Hill also plans to host three town halls in the Santa Clarita Valley, the Antelope Valley and Simi Valley respectively in late October, Czajkowski said.

Hill’s campaign updates are accessible through Facebook, Twitter, Instagram and her three offices in each of the 25th Congressional District’s valleys, all available on the website.

The candidate also believes in utilizing video to reach out to voters, and soundbites on her views of issues such as health care, gun control and homelessness are available online. She also agreed to be the subject of an HBO Vice documentary series profiling her campaign, “She’s Running,” now available on YouTube.

Information on Hill’s opponent, incumbent Rep. Steve Knight, R-Palmdale, can be found on his official congressional website:

The congressman usually spends part of the week in Washington, D.C., and the other part touring the district at events talking to local constituents.

All of his bills, statements and votes are available as press releases and in a list on his website, representatives from his office said.

“We are always open to receiving input from constituents on any federal or local issue,” representatives from Knight’s office said in an emailed statement. “The primary way constituents can send a message to Congressman Knight is through our website at using the contact form.”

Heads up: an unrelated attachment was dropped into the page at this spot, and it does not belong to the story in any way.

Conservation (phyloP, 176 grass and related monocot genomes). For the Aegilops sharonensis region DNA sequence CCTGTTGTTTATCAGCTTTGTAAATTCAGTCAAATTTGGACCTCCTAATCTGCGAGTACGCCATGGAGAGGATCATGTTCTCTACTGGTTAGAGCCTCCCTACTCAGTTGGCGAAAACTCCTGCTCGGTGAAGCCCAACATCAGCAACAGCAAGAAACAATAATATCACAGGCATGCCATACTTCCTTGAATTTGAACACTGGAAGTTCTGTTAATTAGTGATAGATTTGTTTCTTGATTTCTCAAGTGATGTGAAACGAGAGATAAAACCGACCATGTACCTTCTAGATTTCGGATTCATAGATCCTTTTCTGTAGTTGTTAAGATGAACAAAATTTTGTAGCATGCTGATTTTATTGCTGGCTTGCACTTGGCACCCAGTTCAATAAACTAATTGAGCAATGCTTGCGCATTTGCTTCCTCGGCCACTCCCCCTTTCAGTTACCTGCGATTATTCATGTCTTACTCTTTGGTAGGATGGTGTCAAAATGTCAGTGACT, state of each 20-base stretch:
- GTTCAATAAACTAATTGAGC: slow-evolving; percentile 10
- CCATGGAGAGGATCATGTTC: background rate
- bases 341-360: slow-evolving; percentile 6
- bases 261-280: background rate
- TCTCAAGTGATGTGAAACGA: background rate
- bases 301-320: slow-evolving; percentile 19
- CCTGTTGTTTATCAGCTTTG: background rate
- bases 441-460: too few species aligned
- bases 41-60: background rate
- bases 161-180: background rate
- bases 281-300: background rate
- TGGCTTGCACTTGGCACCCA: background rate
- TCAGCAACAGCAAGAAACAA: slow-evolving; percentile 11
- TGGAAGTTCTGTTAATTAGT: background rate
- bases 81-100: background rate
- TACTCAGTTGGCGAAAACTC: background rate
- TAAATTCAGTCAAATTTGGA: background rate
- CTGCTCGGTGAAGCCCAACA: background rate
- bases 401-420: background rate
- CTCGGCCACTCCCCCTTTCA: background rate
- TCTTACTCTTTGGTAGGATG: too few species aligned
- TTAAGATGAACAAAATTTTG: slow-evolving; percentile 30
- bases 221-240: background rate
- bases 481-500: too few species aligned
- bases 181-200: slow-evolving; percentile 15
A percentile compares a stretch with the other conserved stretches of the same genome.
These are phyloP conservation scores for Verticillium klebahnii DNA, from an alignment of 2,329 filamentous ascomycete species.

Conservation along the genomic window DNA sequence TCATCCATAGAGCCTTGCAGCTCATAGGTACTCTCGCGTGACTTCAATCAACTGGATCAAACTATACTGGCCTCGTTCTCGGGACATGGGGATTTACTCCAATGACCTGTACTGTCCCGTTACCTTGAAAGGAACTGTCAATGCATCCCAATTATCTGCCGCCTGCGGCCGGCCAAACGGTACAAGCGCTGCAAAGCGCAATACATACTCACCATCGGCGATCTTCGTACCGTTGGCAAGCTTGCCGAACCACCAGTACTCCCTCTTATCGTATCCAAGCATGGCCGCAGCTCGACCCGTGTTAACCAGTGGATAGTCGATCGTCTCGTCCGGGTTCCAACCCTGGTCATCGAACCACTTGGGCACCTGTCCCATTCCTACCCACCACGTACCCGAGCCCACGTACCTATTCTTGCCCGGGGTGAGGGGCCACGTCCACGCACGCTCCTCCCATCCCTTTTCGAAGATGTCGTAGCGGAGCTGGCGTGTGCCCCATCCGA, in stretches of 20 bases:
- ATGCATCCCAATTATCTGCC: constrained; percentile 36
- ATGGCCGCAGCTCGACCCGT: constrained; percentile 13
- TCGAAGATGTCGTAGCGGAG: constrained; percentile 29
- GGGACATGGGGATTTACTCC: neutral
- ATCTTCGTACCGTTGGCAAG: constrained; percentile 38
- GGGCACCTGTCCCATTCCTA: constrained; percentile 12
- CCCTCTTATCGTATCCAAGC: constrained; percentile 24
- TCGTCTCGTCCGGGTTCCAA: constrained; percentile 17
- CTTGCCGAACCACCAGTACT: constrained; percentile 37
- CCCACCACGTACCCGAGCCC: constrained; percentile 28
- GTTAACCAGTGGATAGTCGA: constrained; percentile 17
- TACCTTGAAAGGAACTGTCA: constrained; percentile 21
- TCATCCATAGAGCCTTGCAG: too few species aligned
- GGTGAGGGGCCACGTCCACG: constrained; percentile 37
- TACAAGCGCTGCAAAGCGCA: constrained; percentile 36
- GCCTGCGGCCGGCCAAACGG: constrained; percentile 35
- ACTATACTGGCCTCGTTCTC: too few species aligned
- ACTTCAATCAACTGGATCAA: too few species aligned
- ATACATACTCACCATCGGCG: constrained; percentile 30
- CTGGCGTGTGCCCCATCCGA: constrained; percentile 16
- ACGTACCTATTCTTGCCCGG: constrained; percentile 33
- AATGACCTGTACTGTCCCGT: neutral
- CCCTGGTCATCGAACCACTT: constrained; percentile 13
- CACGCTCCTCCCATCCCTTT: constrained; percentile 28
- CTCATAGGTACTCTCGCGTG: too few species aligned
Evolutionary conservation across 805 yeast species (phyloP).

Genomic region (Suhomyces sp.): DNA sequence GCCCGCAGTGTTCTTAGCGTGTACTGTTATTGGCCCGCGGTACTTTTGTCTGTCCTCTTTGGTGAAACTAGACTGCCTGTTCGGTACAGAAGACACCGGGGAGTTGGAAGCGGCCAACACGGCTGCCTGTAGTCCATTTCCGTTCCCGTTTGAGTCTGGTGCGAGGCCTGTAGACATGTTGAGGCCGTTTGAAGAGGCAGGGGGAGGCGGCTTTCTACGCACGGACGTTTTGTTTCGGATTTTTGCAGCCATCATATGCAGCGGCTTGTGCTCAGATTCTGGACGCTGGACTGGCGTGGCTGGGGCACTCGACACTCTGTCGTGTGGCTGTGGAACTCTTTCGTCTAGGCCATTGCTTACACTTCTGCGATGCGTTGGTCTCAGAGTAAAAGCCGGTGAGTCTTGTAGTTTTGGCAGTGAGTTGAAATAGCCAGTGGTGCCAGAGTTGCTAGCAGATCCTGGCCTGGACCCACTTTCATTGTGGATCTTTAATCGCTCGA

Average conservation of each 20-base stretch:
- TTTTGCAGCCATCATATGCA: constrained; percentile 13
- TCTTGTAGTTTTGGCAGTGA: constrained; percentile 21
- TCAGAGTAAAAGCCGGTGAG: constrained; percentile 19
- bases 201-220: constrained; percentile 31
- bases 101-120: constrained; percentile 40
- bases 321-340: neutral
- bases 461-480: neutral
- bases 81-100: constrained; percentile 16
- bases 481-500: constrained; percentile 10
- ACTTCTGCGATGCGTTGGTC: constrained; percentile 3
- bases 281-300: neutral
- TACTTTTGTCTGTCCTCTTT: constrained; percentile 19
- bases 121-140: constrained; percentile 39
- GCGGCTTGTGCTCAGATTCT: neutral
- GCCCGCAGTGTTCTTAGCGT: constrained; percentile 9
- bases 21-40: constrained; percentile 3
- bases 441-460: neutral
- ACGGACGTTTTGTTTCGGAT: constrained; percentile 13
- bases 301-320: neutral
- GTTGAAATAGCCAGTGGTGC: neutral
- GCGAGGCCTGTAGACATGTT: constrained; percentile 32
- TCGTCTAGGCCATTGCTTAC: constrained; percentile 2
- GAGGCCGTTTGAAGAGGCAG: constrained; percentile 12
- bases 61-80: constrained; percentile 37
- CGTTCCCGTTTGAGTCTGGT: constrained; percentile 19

Constituents also have the option of signing up for the congressman’s weekly newsletter, Knight Vision. They can also submit requests for tours of sites in Washington, D.C., and a veterans portal where veterans can go to get connected with agencies and services, the statement said.

Constituents can follow Knight on Facebook and Twitter or call his offices during business hours from 9 a.m. to 6 p.m.


Voting Registration Options has information on the new vote-by-mail ballots, and weekend early voting for constituents to vote during the two weekends before election day.

Over the phone, constituents can also request a vote-by-mail ballot for any absentee voters, update their mailing address or ask any other questions, Sanchez said.

The registrar is also partnering with libraries across the county to have 150 vote-by-mail drop-off locations if voters want to submit their ballots to be placed in a secured ballot box. Locations and hours are all available on, Sanchez said.

“We’ve already begun receiving ballots,” he said.

Requested vote-by-mail ballots went out on Oct. 9, and voters can request one such ballot until Oct. 30. The back page of the sample ballot booklet also offers a request form.

More than 5.1 million sample ballots were mailed out throughout the county at the end of September, and if constituents haven’t received them, Sanchez said it should be still coming.

“We ask that people be patient,” he said. “Some people are eager and asking about where their ballot is. The good news is we have resources on our website that anyone can utilize.

“We’ve seen a large increase in online registrations, and we encourage people to educate themselves as much as possible before the elections,” he said.

If constituents run into any issues registering or are confused about their precinct or polling place, they can call 1-800-815-2666, which directs the public to a reporting bank.